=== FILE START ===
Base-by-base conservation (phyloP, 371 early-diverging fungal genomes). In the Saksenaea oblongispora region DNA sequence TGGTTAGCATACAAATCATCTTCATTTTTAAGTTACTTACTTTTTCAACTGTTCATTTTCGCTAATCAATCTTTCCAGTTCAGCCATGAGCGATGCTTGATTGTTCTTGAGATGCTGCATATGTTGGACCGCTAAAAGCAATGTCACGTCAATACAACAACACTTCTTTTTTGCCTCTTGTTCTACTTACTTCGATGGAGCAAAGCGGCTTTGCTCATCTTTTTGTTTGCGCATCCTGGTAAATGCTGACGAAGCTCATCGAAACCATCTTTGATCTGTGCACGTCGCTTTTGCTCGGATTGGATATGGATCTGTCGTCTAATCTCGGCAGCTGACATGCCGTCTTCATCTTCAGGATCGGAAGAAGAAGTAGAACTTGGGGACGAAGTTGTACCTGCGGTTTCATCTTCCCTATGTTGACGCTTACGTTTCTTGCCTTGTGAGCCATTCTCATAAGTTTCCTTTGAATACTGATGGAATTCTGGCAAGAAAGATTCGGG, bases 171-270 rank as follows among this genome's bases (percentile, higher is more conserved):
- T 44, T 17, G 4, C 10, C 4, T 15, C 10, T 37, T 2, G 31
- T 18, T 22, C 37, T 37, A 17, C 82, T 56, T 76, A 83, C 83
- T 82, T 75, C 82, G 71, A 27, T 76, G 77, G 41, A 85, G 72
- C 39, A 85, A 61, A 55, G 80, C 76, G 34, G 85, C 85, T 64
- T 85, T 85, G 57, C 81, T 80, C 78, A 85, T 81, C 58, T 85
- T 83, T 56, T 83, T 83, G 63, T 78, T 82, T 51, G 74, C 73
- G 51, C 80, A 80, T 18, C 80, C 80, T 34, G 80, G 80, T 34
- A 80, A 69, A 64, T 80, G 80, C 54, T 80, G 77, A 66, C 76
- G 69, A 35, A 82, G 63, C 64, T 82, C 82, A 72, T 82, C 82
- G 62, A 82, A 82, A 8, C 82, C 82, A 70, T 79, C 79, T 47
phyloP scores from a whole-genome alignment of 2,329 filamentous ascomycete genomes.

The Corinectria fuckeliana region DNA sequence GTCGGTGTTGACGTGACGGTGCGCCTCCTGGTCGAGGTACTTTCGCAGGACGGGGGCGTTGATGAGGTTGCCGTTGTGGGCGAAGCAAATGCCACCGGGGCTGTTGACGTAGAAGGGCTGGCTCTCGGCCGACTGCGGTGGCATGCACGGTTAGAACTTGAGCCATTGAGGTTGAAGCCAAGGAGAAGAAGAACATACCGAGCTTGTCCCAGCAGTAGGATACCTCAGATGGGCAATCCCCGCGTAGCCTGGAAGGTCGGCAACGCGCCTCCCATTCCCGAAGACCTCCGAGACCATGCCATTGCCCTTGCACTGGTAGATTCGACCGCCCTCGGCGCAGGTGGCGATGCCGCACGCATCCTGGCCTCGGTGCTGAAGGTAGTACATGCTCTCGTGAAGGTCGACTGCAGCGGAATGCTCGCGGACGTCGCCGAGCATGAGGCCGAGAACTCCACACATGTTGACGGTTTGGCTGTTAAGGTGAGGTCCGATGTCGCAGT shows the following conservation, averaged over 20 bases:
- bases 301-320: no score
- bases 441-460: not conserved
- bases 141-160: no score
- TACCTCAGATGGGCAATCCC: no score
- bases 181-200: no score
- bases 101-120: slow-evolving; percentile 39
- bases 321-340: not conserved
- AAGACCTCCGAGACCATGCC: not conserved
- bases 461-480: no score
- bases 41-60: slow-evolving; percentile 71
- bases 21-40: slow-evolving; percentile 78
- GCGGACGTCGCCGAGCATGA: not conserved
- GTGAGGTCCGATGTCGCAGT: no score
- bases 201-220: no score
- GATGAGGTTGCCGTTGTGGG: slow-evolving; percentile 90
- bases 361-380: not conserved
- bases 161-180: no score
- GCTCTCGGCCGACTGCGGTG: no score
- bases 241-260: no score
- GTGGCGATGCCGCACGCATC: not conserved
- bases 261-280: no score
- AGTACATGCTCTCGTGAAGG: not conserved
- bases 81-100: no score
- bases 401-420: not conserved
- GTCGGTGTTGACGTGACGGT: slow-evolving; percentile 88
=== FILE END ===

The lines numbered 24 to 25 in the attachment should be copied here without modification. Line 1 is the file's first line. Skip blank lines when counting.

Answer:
- bases 21-40: slow-evolving; percentile 78
- GCGGACGTCGCCGAGCATGA: not conserved